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C (Atari TOS 2.06 US), 129 124 117 113 bytes

short*a=0xe013b0;main(j,l)char**l;{for(;*a++-224;puts(""))for(j=*l[1]*16-768;j--;printf(*a&1<<j%16?"##":"  "));}

This uses the bomb bitmap from the TOS ROM, which is slightly different from the one in the question. For other versions of TOS, you'll have to adjust the address pointed to by *a. Note that some emulator roms don't include the bomb bitmap!

If you don't provide a command line argument, several high resolution bitmapped bombs may be displayed :-)

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1
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C++11, 252 bytes

#include <iostream>
using namespace std;string d("01c02203k07d1j81j46b4cmwcmwpa4ohobugc8o6b434w0ow");int main(){for(int i=0;i!=45;i+=3){int z=stoi(d.substr(i,3),NULL,36);for(unsigned long p=1;p!=1<<31;p<<=1){cout<<(((z<<16|z)&p)?"##":"  ");}puts("");}}
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1
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SmileBASIC, 127 bytes

INPUT N
FOR J=0TO 15FOR K=1TO N
FOR I=0TO 14?" #"[1AND ASC("xxxxxxxxxxxxxxx"[I])>>J]*2;
NEXT
NEXT?NEXT

screenshot
(Screenshot of version without doubled characters)
SB has a square font, so doubling the characters looks bad (and doesn't fit on the screen)
Non-ASCII characters have been replaced by x's.
Hex values: 0008,0002,0610,1F8A,3FC1,7FC1,7FF2,FFF4,FFF8,EFF0,73F0,7FC0,3FC0,1F80,0600
Since SB saves files in UTF-8, some of these count as 2 or 3 bytes.

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  • \$\begingroup\$ @Arnauld I don't know much about SmileBASIC, but given that there's a loop FOR K=1TO N with INPUT N, I think it displays the number of bombs given in the input. However, I must say that despite the square font, I believe the characters should still be doubled to keep consistent with the requirements (to avoid an advantage over other answers). You could keep the current one for a nicer-looking solution, but I think you should still add a correct solution.Once you add that, I'll upvote for the creative use of the UTF-8 characters! \$\endgroup\$ – HyperNeutrino Feb 5 '17 at 23:18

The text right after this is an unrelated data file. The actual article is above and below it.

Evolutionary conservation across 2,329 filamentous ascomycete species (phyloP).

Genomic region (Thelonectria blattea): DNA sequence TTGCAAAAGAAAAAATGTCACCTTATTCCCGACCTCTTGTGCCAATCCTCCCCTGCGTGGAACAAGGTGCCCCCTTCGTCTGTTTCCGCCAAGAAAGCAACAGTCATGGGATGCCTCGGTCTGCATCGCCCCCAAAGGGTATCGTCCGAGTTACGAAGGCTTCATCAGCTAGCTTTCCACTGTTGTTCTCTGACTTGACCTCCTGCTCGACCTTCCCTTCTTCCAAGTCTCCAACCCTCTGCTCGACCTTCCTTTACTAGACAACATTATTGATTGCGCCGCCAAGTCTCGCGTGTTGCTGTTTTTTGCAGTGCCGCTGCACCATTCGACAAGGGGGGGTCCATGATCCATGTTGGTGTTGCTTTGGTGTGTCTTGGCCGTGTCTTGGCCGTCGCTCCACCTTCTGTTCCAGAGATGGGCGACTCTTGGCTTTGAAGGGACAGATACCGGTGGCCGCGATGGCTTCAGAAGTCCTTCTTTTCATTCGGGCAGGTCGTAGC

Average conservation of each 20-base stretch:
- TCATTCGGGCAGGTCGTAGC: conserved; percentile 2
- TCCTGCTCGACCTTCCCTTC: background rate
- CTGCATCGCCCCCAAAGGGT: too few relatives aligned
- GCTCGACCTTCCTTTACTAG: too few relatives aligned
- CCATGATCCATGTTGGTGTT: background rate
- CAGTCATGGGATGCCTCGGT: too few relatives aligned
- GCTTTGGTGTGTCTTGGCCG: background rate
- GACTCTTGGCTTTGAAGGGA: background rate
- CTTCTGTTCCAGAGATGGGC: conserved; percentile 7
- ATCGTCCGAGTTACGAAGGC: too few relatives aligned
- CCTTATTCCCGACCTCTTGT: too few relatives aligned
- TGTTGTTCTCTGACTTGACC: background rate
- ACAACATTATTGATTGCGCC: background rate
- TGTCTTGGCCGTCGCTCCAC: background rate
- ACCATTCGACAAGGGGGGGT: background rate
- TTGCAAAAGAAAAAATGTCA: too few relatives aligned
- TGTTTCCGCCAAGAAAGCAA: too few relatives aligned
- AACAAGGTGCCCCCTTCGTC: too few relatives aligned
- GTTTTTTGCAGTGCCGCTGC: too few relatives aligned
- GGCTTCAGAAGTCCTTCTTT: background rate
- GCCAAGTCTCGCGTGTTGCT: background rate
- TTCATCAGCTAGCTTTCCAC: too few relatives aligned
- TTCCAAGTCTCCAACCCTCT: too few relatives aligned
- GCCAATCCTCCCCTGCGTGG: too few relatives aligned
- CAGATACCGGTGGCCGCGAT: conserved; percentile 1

• \$\begingroup\$ @AlexL. Yes, my comment was prior to the code update. \$\endgroup\$ – Arnauld Feb 5 '17 at 23:22
1
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Ruby 2.x (lambda) - 157 bytes

Can probably be golfed further, but I like this version:

->n{puts "0c0052000100908023e003e00ff81ffc1ffc3ffe3fde1fdc1fbc0ff807f001c0".scan(/.{4}/).map{|x|(("%016b"%x.to_i(16)).tr("10","# ").chars.map{|c|c+c}*"")*n}}

Similar idea as the python version(s): break the string of hexadecimal encoded bombs into sections of 4 characters, convert to binary, translate 1 to # and 0 to , double every character, and print the resulting array.

Note that puts is used to print the array. This will print the array out one line per element.

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1
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Excel VBA, 204 Bytes

Anonymous VBE Immediate window function that takes input from the range [A1] and outputs to the ActiveSheet Object

Cells.RowHeight=48:For i=0To[A1-1]:[A4,B2,C5,D4,D2,E1:F1,G2,H3,I4,G5:K6,E7:M7,D8:N9,C10:J11,K10:O10,O11,L11:N13,K13:K15,L14:L15,M14,D12:I13,J12,E14:G14,F15:G15,H14:J16].Offset(,16*i).Interior.Color=0:Next

Output

Babomb